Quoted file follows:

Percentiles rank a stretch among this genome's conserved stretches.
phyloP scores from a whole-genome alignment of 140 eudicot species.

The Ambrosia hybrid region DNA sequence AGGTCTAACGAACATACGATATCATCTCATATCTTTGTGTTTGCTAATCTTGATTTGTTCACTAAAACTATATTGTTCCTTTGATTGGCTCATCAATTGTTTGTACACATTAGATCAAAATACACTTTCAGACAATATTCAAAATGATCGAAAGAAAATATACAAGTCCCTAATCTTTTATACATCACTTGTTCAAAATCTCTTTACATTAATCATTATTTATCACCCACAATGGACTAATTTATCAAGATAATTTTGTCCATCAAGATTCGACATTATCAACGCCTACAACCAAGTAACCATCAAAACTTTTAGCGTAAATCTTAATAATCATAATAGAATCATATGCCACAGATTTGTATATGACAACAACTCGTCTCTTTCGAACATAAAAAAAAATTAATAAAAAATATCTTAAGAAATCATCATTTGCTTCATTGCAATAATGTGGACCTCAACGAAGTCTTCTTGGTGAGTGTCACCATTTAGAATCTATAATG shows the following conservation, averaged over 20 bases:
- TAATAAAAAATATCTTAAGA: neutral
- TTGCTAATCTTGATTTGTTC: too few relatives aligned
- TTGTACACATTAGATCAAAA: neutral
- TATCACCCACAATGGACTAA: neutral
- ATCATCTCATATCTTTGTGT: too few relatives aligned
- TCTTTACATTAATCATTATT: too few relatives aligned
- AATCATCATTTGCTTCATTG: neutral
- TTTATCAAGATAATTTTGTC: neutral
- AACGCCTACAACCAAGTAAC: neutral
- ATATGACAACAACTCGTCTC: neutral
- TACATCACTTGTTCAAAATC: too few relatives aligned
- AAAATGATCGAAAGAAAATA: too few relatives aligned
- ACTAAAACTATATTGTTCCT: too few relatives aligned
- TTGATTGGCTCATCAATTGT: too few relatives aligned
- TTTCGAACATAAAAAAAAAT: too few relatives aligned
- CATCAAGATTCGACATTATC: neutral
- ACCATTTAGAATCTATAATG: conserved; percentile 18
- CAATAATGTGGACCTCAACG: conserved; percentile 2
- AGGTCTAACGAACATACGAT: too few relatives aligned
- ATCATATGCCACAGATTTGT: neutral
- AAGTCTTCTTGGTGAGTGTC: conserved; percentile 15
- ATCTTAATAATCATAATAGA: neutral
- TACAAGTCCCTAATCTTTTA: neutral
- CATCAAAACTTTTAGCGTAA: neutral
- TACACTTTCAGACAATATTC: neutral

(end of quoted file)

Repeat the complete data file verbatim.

Percentiles rank a stretch among this genome's conserved stretches.
phyloP scores from a whole-genome alignment of 140 eudicot species.

The Ambrosia hybrid region DNA sequence AGGTCTAACGAACATACGATATCATCTCATATCTTTGTGTTTGCTAATCTTGATTTGTTCACTAAAACTATATTGTTCCTTTGATTGGCTCATCAATTGTTTGTACACATTAGATCAAAATACACTTTCAGACAATATTCAAAATGATCGAAAGAAAATATACAAGTCCCTAATCTTTTATACATCACTTGTTCAAAATCTCTTTACATTAATCATTATTTATCACCCACAATGGACTAATTTATCAAGATAATTTTGTCCATCAAGATTCGACATTATCAACGCCTACAACCAAGTAACCATCAAAACTTTTAGCGTAAATCTTAATAATCATAATAGAATCATATGCCACAGATTTGTATATGACAACAACTCGTCTCTTTCGAACATAAAAAAAAATTAATAAAAAATATCTTAAGAAATCATCATTTGCTTCATTGCAATAATGTGGACCTCAACGAAGTCTTCTTGGTGAGTGTCACCATTTAGAATCTATAATG shows the following conservation, averaged over 20 bases:
- TAATAAAAAATATCTTAAGA: neutral
- TTGCTAATCTTGATTTGTTC: too few relatives aligned
- TTGTACACATTAGATCAAAA: neutral
- TATCACCCACAATGGACTAA: neutral
- ATCATCTCATATCTTTGTGT: too few relatives aligned
- TCTTTACATTAATCATTATT: too few relatives aligned
- AATCATCATTTGCTTCATTG: neutral
- TTTATCAAGATAATTTTGTC: neutral
- AACGCCTACAACCAAGTAAC: neutral
- ATATGACAACAACTCGTCTC: neutral
- TACATCACTTGTTCAAAATC: too few relatives aligned
- AAAATGATCGAAAGAAAATA: too few relatives aligned
- ACTAAAACTATATTGTTCCT: too few relatives aligned
- TTGATTGGCTCATCAATTGT: too few relatives aligned
- TTTCGAACATAAAAAAAAAT: too few relatives aligned
- CATCAAGATTCGACATTATC: neutral
- ACCATTTAGAATCTATAATG: conserved; percentile 18
- CAATAATGTGGACCTCAACG: conserved; percentile 2
- AGGTCTAACGAACATACGAT: too few relatives aligned
- ATCATATGCCACAGATTTGT: neutral
- AAGTCTTCTTGGTGAGTGTC: conserved; percentile 15
- ATCTTAATAATCATAATAGA: neutral
- TACAAGTCCCTAATCTTTTA: neutral
- CATCAAAACTTTTAGCGTAA: neutral
- TACACTTTCAGACAATATTC: neutral